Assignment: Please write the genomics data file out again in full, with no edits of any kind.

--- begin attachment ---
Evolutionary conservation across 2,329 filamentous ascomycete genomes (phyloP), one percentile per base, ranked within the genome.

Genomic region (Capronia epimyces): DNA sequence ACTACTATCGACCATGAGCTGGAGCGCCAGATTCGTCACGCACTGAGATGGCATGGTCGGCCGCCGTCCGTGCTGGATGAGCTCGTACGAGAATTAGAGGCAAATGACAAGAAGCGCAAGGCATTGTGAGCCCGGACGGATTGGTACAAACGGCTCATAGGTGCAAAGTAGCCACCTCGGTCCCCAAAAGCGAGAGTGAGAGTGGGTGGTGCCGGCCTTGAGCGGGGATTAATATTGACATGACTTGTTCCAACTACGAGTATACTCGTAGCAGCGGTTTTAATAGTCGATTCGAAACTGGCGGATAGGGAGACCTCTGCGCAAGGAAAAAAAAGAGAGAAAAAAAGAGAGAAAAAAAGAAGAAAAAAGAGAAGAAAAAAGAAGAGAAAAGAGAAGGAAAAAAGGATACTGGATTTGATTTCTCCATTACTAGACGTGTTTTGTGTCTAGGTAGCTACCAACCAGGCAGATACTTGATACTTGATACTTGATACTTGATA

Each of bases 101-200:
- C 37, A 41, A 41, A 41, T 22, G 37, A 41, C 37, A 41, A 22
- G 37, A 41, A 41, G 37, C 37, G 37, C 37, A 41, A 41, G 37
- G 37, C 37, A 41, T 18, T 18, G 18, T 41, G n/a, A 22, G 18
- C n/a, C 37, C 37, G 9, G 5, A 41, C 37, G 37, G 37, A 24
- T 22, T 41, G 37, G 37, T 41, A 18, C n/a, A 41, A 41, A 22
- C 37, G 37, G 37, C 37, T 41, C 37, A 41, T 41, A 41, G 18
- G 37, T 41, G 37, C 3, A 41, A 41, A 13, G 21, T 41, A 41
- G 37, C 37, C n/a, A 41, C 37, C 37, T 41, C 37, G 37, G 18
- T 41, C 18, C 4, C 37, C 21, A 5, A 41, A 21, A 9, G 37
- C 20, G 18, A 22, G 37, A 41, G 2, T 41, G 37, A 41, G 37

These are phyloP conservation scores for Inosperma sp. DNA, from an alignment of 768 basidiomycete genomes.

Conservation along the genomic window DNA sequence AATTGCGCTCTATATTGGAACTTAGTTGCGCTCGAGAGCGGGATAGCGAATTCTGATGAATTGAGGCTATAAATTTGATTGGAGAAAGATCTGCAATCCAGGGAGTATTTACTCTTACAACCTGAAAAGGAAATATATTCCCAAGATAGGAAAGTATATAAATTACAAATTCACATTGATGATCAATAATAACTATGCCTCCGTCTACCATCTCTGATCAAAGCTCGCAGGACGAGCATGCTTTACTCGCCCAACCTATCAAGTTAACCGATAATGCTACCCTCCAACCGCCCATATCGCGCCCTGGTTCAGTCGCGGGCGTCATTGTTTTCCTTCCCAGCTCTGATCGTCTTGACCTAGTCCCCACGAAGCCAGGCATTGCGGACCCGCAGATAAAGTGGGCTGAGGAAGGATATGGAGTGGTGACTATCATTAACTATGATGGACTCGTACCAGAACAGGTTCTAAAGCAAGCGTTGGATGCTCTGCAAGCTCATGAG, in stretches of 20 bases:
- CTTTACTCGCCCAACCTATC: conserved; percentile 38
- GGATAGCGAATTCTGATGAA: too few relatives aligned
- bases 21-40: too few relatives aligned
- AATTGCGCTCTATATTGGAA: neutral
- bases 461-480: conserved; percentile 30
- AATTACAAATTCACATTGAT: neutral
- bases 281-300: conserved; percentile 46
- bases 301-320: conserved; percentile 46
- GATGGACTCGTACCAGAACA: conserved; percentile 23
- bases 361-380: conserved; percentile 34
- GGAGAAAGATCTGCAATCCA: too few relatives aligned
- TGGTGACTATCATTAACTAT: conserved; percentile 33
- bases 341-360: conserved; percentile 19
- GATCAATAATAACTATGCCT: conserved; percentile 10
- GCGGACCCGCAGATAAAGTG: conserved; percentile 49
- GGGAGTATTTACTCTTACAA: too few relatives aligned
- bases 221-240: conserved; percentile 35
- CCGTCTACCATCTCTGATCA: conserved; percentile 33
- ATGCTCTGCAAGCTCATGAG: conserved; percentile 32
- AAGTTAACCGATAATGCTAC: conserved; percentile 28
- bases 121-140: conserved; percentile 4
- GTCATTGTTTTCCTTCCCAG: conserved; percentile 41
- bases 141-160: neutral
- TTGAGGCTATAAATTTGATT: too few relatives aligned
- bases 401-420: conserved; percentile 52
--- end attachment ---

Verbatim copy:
Evolutionary conservation across 2,329 filamentous ascomycete genomes (phyloP), one percentile per base, ranked within the genome.

Genomic region (Capronia epimyces): DNA sequence ACTACTATCGACCATGAGCTGGAGCGCCAGATTCGTCACGCACTGAGATGGCATGGTCGGCCGCCGTCCGTGCTGGATGAGCTCGTACGAGAATTAGAGGCAAATGACAAGAAGCGCAAGGCATTGTGAGCCCGGACGGATTGGTACAAACGGCTCATAGGTGCAAAGTAGCCACCTCGGTCCCCAAAAGCGAGAGTGAGAGTGGGTGGTGCCGGCCTTGAGCGGGGATTAATATTGACATGACTTGTTCCAACTACGAGTATACTCGTAGCAGCGGTTTTAATAGTCGATTCGAAACTGGCGGATAGGGAGACCTCTGCGCAAGGAAAAAAAAGAGAGAAAAAAAGAGAGAAAAAAAGAAGAAAAAAGAGAAGAAAAAAGAAGAGAAAAGAGAAGGAAAAAAGGATACTGGATTTGATTTCTCCATTACTAGACGTGTTTTGTGTCTAGGTAGCTACCAACCAGGCAGATACTTGATACTTGATACTTGATACTTGATA

Each of bases 101-200:
- C 37, A 41, A 41, A 41, T 22, G 37, A 41, C 37, A 41, A 22
- G 37, A 41, A 41, G 37, C 37, G 37, C 37, A 41, A 41, G 37
- G 37, C 37, A 41, T 18, T 18, G 18, T 41, G n/a, A 22, G 18
- C n/a, C 37, C 37, G 9, G 5, A 41, C 37, G 37, G 37, A 24
- T 22, T 41, G 37, G 37, T 41, A 18, C n/a, A 41, A 41, A 22
- C 37, G 37, G 37, C 37, T 41, C 37, A 41, T 41, A 41, G 18
- G 37, T 41, G 37, C 3, A 41, A 41, A 13, G 21, T 41, A 41
- G 37, C 37, C n/a, A 41, C 37, C 37, T 41, C 37, G 37, G 18
- T 41, C 18, C 4, C 37, C 21, A 5, A 41, A 21, A 9, G 37
- C 20, G 18, A 22, G 37, A 41, G 2, T 41, G 37, A 41, G 37

These are phyloP conservation scores for Inosperma sp. DNA, from an alignment of 768 basidiomycete genomes.

Conservation along the genomic window DNA sequence AATTGCGCTCTATATTGGAACTTAGTTGCGCTCGAGAGCGGGATAGCGAATTCTGATGAATTGAGGCTATAAATTTGATTGGAGAAAGATCTGCAATCCAGGGAGTATTTACTCTTACAACCTGAAAAGGAAATATATTCCCAAGATAGGAAAGTATATAAATTACAAATTCACATTGATGATCAATAATAACTATGCCTCCGTCTACCATCTCTGATCAAAGCTCGCAGGACGAGCATGCTTTACTCGCCCAACCTATCAAGTTAACCGATAATGCTACCCTCCAACCGCCCATATCGCGCCCTGGTTCAGTCGCGGGCGTCATTGTTTTCCTTCCCAGCTCTGATCGTCTTGACCTAGTCCCCACGAAGCCAGGCATTGCGGACCCGCAGATAAAGTGGGCTGAGGAAGGATATGGAGTGGTGACTATCATTAACTATGATGGACTCGTACCAGAACAGGTTCTAAAGCAAGCGTTGGATGCTCTGCAAGCTCATGAG, in stretches of 20 bases:
- CTTTACTCGCCCAACCTATC: conserved; percentile 38
- GGATAGCGAATTCTGATGAA: too few relatives aligned
- bases 21-40: too few relatives aligned
- AATTGCGCTCTATATTGGAA: neutral
- bases 461-480: conserved; percentile 30
- AATTACAAATTCACATTGAT: neutral
- bases 281-300: conserved; percentile 46
- bases 301-320: conserved; percentile 46
- GATGGACTCGTACCAGAACA: conserved; percentile 23
- bases 361-380: conserved; percentile 34
- GGAGAAAGATCTGCAATCCA: too few relatives aligned
- TGGTGACTATCATTAACTAT: conserved; percentile 33
- bases 341-360: conserved; percentile 19
- GATCAATAATAACTATGCCT: conserved; percentile 10
- GCGGACCCGCAGATAAAGTG: conserved; percentile 49
- GGGAGTATTTACTCTTACAA: too few relatives aligned
- bases 221-240: conserved; percentile 35
- CCGTCTACCATCTCTGATCA: conserved; percentile 33
- ATGCTCTGCAAGCTCATGAG: conserved; percentile 32
- AAGTTAACCGATAATGCTAC: conserved; percentile 28
- bases 121-140: conserved; percentile 4
- GTCATTGTTTTCCTTCCCAG: conserved; percentile 41
- bases 141-160: neutral
- TTGAGGCTATAAATTTGATT: too few relatives aligned
- bases 401-420: conserved; percentile 52